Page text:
Millions of borrowers have taken advantage of unsecured personal loans over the past 15 years as fintech lenders, as well as traditional banks, began to leverage technology to more effectively and efficiently lend to consumers, especially online. There are currently 25 million consumers with at least one personal loan in 2022, according to Experian data.
Personal loans typically range in size from a few thousand dollars to as much as $100,000, and are repaid over terms that commonly last three to five years. Personal loans usually have a fixed annual percentage rate (APR) that remains the same for the life of the loan and is not affected by Federal Reserve interest rate changes.
That stability is likely exactly what's renewing consumer interest in fixed-rate personal loans. Along with inflation increasing the cost of goods, APR hikes are making it more expensive to finance purchases over time. This has been felt most acutely by those who commonly use credit cards, which typically have variable APRs. When the federal funds rate increases, so does the interest on any variable-rate credit card debt that's being carried from month to month.
Federal Funds Target Rate Since 2018
This year, the Fed raised the key federal funds rate by 2.25 percentage points, to 2.50%, in just a 90-day period. By comparison, the last series of rate hikes, which began in 2015, took 42 months of slower increases overseen by then-Fed Chair Janet Yellen to reach 2.50%.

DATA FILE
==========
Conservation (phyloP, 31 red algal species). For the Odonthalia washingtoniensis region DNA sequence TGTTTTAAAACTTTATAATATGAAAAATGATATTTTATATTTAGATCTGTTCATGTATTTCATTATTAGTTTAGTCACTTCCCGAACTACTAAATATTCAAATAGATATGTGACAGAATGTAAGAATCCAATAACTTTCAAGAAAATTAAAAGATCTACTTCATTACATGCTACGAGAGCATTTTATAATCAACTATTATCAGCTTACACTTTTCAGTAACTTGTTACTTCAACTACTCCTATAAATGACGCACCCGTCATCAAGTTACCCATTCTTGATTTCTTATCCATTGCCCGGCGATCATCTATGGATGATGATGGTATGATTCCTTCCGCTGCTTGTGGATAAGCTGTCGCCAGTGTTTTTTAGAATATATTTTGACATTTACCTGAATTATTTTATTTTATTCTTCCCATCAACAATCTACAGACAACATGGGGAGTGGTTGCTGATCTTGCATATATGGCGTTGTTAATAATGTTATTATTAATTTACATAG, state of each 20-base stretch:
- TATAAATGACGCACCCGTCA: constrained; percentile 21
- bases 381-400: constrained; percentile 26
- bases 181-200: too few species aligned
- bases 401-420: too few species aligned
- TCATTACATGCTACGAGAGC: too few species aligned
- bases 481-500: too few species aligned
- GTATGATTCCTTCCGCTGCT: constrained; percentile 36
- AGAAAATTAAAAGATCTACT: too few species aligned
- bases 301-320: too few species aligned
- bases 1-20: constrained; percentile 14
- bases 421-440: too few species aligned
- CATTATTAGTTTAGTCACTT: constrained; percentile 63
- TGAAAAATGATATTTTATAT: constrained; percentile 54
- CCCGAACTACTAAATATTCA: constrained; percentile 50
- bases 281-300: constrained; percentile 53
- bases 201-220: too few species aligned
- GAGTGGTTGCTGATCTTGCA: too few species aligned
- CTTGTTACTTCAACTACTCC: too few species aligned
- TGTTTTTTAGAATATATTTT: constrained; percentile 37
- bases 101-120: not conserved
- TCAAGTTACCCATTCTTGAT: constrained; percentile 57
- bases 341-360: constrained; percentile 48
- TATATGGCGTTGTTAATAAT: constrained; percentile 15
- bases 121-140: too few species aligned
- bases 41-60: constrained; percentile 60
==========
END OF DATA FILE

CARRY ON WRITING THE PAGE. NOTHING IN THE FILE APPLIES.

Which brings us back to personal loans. Using Experian data, we looked at the growth rate of personal loan accounts and average balances over the past decade. When the Fed began to increase rates, at the end of 2015 and the beginning of 2022, average personal loan balances were higher, in percentage terms, than in previous years.
Annual Change in Average Balance, 2012-2022
There are likely multiple explanations for these larger-than-usual average balance increases. An increase in new personal loans made by lenders would result in an increase in average loan balance, as newer loans are naturally larger than loans borrowers have been paying down for several years. And indeed, the number of personal loan accounts has increased by 16% to 25.1 million over the past year, according to Experian data.
But a fixed-rate debt consolidation loan, often cited by borrowers as the reason they take a personal loan, appears to be a driving factor. Also, headline inflation—like the kind we're experiencing now at the supermarkets and gas pumps—can be a spur to consumers thinking about refinancing the more expensive credit card debt they carry.
Interest Rate Increases and Demand for Personal Loans
Debt consolidation is consistently the primary reason consumers seek and take personal loans. By paying off high-interest credit card balances with a lower-rate personal loan, consumers can save on interest.
But the rate a consumer receives for a personal loan offer will be guided by their credit score. The good news, for many, is that credit scores have increased over the past 10 years, suggesting that more borrowers may potentially receive a rate that can save them money in interest charges over time.
Methodology: The analysis results provided are based on an Experian-created statistically relevant aggregate sampling of our consumer credit database that may include use of the FICO® Score 8 version. Different sampling parameters may generate different findings compared with other similar analysis. Analyzed credit data did not contain personal identification information. Metro areas group counties and cities into specific geographic areas for population censuses and compilations of related statistical data.
FICO® is a registered trademark of Fair Isaac Corporation in the U.S. and other countries.